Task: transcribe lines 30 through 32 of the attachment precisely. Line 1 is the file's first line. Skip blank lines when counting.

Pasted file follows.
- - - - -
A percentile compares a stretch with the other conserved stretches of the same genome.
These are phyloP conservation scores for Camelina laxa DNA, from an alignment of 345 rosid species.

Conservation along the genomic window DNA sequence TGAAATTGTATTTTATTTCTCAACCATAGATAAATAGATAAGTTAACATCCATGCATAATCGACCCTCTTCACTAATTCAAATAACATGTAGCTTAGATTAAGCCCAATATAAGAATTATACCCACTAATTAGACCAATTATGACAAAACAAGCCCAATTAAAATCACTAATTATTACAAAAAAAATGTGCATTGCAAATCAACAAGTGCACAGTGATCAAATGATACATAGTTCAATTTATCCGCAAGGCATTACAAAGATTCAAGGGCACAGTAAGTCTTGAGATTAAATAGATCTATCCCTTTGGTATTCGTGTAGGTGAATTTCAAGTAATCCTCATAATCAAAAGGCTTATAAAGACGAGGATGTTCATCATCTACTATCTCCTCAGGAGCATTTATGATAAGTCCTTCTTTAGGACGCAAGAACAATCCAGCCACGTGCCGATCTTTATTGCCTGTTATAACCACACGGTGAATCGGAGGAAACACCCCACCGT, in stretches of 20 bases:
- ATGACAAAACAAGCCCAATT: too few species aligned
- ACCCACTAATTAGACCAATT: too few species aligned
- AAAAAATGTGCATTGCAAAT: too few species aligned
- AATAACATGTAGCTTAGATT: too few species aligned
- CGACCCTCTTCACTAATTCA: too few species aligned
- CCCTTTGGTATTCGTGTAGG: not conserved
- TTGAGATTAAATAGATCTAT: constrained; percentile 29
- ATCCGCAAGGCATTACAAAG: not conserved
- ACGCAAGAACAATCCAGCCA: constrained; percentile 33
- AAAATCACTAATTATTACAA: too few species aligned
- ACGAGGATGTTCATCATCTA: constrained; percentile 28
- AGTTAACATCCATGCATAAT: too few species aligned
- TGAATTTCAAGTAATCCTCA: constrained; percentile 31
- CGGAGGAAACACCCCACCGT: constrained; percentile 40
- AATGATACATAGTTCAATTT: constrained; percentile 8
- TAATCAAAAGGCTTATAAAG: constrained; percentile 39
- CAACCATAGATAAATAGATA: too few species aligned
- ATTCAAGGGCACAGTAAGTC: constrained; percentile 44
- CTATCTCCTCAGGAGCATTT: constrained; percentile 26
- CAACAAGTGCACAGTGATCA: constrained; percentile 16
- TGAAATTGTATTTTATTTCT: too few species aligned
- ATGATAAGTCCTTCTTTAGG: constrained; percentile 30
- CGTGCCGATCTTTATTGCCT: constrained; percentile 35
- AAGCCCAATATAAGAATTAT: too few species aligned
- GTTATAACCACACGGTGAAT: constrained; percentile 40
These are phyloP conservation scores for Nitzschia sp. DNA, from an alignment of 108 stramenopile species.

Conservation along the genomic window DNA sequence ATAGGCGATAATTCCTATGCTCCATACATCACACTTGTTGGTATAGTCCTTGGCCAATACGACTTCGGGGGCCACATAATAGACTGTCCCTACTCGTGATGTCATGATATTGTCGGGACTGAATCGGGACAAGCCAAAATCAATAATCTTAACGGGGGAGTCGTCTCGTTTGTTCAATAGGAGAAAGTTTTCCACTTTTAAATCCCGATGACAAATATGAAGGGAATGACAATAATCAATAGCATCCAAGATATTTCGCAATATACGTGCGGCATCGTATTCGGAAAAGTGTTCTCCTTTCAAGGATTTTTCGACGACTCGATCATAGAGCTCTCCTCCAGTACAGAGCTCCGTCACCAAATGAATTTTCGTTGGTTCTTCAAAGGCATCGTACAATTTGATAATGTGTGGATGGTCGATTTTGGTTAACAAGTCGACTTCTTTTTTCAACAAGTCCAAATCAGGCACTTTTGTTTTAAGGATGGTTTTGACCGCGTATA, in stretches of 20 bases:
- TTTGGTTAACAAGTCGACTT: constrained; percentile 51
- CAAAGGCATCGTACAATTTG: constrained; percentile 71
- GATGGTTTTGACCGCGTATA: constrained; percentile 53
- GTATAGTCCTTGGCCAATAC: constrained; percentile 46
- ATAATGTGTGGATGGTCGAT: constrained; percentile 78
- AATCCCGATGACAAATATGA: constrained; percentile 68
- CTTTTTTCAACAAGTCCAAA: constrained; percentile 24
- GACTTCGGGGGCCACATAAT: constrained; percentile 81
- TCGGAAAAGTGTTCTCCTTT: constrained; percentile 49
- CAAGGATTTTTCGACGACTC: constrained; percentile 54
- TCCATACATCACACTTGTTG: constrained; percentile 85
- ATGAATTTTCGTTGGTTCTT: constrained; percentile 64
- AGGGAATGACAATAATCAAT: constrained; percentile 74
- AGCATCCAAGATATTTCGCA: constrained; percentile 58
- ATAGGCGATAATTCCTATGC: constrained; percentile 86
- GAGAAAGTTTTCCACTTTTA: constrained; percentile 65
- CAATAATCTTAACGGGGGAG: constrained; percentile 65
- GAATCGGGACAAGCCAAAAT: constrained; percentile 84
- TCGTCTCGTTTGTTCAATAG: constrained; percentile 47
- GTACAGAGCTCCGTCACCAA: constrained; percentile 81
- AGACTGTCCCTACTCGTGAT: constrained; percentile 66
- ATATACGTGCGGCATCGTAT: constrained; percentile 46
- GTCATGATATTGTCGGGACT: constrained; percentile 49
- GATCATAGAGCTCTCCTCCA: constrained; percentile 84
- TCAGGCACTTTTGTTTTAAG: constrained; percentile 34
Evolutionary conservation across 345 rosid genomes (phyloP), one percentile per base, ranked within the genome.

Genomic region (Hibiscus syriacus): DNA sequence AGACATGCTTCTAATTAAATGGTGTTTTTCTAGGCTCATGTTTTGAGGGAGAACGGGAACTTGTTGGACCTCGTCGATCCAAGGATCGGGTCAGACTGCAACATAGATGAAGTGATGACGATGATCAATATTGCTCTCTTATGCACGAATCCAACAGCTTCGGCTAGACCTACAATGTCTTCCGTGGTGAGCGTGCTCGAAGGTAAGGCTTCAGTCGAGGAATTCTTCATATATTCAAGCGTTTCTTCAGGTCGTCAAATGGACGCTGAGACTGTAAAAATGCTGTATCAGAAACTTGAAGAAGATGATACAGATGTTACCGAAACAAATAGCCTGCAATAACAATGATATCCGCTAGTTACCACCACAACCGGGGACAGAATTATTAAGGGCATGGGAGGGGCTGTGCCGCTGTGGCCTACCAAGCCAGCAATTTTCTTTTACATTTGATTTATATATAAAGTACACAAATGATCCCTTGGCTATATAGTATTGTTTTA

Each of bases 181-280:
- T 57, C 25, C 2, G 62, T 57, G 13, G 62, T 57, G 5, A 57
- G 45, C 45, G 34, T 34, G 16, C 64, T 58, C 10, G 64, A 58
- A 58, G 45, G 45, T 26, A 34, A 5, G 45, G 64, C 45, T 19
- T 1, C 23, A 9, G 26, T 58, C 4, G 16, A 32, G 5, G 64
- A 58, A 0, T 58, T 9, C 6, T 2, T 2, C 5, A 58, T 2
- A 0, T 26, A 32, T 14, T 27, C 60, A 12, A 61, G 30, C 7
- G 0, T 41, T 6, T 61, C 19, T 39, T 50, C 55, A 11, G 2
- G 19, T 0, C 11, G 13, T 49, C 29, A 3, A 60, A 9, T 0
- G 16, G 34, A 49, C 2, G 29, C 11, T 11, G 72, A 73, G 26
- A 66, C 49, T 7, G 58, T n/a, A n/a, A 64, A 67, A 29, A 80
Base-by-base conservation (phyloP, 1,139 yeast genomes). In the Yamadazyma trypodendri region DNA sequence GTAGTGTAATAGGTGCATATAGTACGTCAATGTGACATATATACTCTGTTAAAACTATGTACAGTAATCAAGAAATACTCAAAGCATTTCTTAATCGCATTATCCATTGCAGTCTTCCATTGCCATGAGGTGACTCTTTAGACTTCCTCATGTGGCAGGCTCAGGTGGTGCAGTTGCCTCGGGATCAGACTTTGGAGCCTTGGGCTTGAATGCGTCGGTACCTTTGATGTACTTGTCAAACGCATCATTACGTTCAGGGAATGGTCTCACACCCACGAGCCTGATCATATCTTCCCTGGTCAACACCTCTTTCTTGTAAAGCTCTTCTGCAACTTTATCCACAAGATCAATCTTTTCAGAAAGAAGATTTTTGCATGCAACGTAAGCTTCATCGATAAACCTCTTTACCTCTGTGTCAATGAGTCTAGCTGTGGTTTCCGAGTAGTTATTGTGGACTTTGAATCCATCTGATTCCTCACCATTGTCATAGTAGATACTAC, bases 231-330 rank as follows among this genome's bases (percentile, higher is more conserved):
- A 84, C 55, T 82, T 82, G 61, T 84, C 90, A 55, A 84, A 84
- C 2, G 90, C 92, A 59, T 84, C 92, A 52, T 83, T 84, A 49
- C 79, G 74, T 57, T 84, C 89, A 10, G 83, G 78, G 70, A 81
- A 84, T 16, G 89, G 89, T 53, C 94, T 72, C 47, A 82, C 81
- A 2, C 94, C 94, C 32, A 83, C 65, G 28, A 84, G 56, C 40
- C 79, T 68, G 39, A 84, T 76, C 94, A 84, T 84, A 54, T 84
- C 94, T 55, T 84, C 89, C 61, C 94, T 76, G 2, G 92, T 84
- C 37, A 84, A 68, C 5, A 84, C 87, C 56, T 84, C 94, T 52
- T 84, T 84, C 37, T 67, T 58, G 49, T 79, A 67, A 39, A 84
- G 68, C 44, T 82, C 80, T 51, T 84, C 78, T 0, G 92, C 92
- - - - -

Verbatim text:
Conservation along the genomic window DNA sequence ATAGGCGATAATTCCTATGCTCCATACATCACACTTGTTGGTATAGTCCTTGGCCAATACGACTTCGGGGGCCACATAATAGACTGTCCCTACTCGTGATGTCATGATATTGTCGGGACTGAATCGGGACAAGCCAAAATCAATAATCTTAACGGGGGAGTCGTCTCGTTTGTTCAATAGGAGAAAGTTTTCCACTTTTAAATCCCGATGACAAATATGAAGGGAATGACAATAATCAATAGCATCCAAGATATTTCGCAATATACGTGCGGCATCGTATTCGGAAAAGTGTTCTCCTTTCAAGGATTTTTCGACGACTCGATCATAGAGCTCTCCTCCAGTACAGAGCTCCGTCACCAAATGAATTTTCGTTGGTTCTTCAAAGGCATCGTACAATTTGATAATGTGTGGATGGTCGATTTTGGTTAACAAGTCGACTTCTTTTTTCAACAAGTCCAAATCAGGCACTTTTGTTTTAAGGATGGTTTTGACCGCGTATA, in stretches of 20 bases:
- TTTGGTTAACAAGTCGACTT: constrained; percentile 51
- CAAAGGCATCGTACAATTTG: constrained; percentile 71